I headed to my local market this morning to pick up a couple of things for a Super Bowl Supper. While in the produce department, I spied some beautiful, plump tomatillos. I had to snag some of those babies because I was planning on stewing some hatch chilies anyway, so perfect addition. Then as I was checking out, someone mentioned that they had never cooked with tomatillos and wouldn't know what to do with them. So I am sharing just a simple salsa verde for any of my friends who have never made it at home.
Tomatillos are often called Husk Tomatoes, but although related, they are not actually tomatoes. They are in the nightshade family and are closer to a goose berry. They are somewhat acidic tasting and cook down very quickly. I grow them here in the PNW but they do best during a long, warm summer. Inside that papery husk, there is a sticky outer coat. I doubt that it hurts anything but I usually wash it off, especially my home grown. I have noticed that earwigs love to hang out in there, so they get a bath after husking. They have seeds but they are super tiny and not a problem in the finished sauce. I have seen some people make salsa verde by simply blending all the raw ingredients and serving, just like I do with my tomato salsa. But I actually like the flavor that develops when the ingredients are cooked. You can also get extra flavor by roasting the ingredients before blending in to a salsa.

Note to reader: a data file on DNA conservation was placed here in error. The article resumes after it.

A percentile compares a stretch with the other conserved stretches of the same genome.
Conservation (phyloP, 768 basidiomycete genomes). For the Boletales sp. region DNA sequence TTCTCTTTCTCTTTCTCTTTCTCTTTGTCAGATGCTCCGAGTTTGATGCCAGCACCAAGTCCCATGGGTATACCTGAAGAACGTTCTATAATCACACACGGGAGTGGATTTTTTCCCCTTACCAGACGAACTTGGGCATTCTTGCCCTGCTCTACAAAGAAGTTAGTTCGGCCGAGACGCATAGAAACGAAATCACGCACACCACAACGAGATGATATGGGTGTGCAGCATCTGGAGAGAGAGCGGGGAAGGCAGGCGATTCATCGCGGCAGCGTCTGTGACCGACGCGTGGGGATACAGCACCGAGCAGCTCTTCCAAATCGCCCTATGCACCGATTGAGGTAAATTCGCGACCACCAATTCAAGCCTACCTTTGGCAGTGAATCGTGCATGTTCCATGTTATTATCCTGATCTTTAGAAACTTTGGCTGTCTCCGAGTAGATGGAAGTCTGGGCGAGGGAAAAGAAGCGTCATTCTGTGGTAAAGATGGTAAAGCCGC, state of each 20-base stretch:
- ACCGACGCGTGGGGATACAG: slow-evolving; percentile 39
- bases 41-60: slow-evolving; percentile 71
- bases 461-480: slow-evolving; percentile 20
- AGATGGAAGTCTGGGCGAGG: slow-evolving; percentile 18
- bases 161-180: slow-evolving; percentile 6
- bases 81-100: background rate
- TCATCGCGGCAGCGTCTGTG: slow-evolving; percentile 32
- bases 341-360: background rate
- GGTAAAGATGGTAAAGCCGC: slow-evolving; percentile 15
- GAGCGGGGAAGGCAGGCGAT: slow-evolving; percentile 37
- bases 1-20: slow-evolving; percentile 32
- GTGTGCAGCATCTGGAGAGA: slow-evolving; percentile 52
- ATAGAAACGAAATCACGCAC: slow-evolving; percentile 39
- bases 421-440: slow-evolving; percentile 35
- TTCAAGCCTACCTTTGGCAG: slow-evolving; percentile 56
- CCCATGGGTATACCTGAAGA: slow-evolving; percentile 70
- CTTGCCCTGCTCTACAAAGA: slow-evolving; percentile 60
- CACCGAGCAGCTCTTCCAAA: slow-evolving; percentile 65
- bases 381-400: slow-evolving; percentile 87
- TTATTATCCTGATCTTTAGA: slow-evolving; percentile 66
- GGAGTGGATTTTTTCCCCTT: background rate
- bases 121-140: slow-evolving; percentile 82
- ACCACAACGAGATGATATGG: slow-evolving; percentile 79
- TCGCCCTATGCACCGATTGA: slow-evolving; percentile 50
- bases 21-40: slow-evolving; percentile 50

I do not have specific amounts for each ingredient but making salsa is easy to eyeball.


Making Salsa Verde